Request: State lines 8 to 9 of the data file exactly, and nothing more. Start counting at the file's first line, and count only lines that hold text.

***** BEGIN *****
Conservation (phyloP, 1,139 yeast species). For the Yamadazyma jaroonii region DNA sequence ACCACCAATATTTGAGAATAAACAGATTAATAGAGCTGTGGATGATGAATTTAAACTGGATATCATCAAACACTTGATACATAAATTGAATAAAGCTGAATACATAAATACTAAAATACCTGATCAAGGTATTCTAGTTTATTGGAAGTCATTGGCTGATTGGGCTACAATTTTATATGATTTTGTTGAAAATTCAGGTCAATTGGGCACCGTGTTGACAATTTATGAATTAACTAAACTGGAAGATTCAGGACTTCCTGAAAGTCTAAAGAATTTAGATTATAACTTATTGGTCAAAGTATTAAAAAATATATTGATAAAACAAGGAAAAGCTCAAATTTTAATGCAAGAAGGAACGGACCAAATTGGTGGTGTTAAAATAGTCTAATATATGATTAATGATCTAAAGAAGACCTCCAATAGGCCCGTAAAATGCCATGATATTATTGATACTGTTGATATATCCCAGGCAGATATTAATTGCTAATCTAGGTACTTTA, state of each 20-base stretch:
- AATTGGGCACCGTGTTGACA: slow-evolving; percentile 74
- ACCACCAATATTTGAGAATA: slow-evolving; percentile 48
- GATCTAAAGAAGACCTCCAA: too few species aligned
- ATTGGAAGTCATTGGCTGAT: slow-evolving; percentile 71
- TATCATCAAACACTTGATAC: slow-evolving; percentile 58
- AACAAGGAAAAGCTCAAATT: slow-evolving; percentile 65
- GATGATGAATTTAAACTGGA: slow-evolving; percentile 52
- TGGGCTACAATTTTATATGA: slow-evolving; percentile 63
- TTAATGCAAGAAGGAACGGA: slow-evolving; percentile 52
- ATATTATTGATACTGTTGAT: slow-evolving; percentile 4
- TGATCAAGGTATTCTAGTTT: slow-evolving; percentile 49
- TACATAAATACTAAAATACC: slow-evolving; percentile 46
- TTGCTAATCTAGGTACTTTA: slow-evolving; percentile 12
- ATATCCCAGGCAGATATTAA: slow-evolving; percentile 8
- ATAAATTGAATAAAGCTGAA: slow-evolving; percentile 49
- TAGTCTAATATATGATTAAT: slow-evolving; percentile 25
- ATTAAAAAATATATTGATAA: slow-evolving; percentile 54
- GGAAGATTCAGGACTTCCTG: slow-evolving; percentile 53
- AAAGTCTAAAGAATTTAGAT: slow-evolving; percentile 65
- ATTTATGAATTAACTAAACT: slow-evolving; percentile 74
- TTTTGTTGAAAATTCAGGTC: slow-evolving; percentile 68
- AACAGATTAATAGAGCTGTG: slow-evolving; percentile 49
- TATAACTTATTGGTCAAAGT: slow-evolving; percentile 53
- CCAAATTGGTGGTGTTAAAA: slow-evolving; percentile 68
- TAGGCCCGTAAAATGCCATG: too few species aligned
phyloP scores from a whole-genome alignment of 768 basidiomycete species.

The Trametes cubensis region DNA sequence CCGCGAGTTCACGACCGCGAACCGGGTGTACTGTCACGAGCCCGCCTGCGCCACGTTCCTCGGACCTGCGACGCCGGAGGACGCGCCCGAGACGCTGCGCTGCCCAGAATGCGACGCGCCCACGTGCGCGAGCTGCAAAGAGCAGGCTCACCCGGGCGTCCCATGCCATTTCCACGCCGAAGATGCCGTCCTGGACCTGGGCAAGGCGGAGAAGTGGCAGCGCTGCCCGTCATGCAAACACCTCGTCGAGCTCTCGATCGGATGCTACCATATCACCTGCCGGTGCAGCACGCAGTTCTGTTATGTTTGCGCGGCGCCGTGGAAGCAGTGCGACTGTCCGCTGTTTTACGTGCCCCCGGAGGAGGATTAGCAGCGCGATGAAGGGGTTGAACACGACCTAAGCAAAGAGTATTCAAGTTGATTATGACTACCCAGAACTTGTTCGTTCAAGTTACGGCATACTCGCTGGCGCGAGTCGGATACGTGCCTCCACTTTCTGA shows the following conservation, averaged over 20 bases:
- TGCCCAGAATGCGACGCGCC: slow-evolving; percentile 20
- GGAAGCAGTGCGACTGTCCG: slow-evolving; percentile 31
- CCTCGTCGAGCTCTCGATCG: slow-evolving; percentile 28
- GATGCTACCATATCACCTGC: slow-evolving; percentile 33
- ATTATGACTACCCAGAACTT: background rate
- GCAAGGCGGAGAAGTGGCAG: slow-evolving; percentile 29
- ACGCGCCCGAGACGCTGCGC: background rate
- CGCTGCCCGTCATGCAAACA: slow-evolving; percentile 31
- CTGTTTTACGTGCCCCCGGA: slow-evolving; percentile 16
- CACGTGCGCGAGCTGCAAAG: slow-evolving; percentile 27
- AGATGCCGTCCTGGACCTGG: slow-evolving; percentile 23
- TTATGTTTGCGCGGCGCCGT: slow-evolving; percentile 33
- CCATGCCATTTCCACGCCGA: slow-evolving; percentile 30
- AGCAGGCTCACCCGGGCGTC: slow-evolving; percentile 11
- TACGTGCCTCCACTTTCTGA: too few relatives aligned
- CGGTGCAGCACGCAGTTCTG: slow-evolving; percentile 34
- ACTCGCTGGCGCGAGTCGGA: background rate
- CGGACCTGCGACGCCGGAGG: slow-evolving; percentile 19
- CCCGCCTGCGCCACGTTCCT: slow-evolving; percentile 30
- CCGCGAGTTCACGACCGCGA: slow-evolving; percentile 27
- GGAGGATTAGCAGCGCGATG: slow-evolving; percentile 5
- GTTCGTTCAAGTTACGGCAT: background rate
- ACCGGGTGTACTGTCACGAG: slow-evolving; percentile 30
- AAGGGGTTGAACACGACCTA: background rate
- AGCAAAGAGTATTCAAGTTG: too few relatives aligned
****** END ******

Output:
- GATGATGAATTTAAACTGGA: slow-evolving; percentile 52
- TGGGCTACAATTTTATATGA: slow-evolving; percentile 63